Friday 22 March 2013

Learning From Cyprus

A Prophetic Voice: It is difficult to imagine a more profound breach of trust between the State and its citizens than for it to reach into their bank accounts and steal their savings. The political and financial crisis gripping Cyprus, precipitated by the IMF and the European Central Bank, will have a profound effect on ordinary peoples' political expectations all around the world.

THE CYPRIOT MATRIARCH who hid her life savings under the mattress doesn’t look quite so silly now – does she?
It’s difficult to conceive of a bigger betrayal of trust than the one unfolding before our eyes on the Mediterranean island of Cyprus.
We are told as children that the safest place for our money is in the bank. More than that, the building up of personal savings is encouraged by politicians and bankers as the mature and responsible course that all good citizens should follow.
Imagine the consternation, then, when the Cypriot Government announced that it was about to reach into the savings accounts of its citizens and commandeer a portion of them to meet the demands of the International Monetary Fund and the European Central Bank.
Failure to oblige these all-powerful financial institutions will see the multi-billion-Euro loan Cyprus so desperately needs to stave off bankruptcy withheld.
Upon hearing this incredible news, Cypriots immediately rushed to the nearest ATM to empty their accounts – only to discover that the banks had shut the machines down.
The Cypriot Government then poured even more fuel onto its citizens already blazing fury by announcing a “bank holiday” until the Cypriot Parliament – called into emergency session – was ready to pass legislation legitimising the IMF/ECB-sponsored bank heist.
Astoundingly, the European Union Summit, held in Brussels just days before the crisis broke, was so sanguine about the outcome of the Cyprus bail-out negotiations that it hadn’t even included them on the main agenda. According to a Bloomberg report, they would be dealt with “at a separate meeting of euro-area Finance Ministers.”
As news of the Cyprus bank raid spread across other debt-stricken European nations, and stock markets around the world registered the shock, the arrogant unwisdom of assuming innocent citizens would supinely acquiesce in their government’s garnishing of their life savings quickly became evident.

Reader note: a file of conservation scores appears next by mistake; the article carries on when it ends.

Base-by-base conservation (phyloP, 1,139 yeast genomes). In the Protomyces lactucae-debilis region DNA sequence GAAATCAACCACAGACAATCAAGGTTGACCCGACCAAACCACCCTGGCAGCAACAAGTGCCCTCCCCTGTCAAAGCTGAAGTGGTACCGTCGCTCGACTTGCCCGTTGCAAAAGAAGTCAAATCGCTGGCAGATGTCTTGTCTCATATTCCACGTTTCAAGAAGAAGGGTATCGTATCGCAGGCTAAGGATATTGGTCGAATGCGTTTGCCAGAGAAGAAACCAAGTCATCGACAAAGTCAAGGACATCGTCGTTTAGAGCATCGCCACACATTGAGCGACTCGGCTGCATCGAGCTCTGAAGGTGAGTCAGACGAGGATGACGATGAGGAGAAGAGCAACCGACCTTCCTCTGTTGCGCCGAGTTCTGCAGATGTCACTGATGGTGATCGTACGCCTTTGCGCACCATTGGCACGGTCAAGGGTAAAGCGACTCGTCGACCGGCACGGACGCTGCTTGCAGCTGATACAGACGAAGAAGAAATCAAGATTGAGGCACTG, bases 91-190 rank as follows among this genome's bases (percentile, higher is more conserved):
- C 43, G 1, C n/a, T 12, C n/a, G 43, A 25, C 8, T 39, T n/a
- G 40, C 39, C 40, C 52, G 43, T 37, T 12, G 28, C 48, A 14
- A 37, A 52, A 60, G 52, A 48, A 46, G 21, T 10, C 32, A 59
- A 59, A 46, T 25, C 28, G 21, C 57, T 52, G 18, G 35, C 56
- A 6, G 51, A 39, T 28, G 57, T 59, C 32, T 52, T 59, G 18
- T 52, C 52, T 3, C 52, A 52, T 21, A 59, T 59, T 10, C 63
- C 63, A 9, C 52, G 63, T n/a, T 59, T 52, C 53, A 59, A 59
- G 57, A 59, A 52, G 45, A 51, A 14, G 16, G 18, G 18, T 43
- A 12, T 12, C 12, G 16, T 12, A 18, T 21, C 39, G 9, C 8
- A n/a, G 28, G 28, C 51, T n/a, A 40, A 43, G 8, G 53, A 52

Apparently not one of the European leaders gathered at Brussels had thought to review the last occasion that ATMs were switched off and a government informed the world that it was messing with its citizens own money.
Argentina in 2001 experienced a similar debt and banking crisis. The outcome was the largest default ($US132 billion) on a sovereign debt in modern history – the very nightmare that European Union leaders most fear.
Not that Cyprus is large enough, in either political or economic terms, to bring the EU to its knees all by itself. But what those Finance Ministers apparently did not consider was the demonstration effect of the IMF/ECB-sanctioned Cypriot raid on the citizens of those EU nations also facing debt and banking difficulties.
A Spaniard, or an Italian, or a Portuguese, with his or her life savings deposited one of their country’s leading banks will now be asking themselves: “What if the situation turns critical here? What if the IMF and the ECB demand something similar from our own government? Doesn’t it make more sense for me to put my money somewhere else? Somewhere safe? Somewhere my government can’t get its hands on it?
The Cypriot bail-out “deal” was as ill-considered as it was high-handed. God knows what the “end-game” is.
And, just before you mentally congratulate yourself on being born a New Zealander, take a look at what Finance Minister, Bill English, and the Reserve Bank Governor, Graeme Wheeler, are cooking-up.
It’s something called Open Bank Resolution (OPR) and the National-led Government reckons it’s the best solution on offer to a major bank failure.
Under OPR, if a bank fails, all its depositors will have their savings reduced to fund the institution’s financial recovery. In other words, if the men and women who run the major New Zealand banks decide to follow the example set by American and European financial institutions, and sail themselves into waters they can’t sail out of, you and I will be on the hook to bail them out.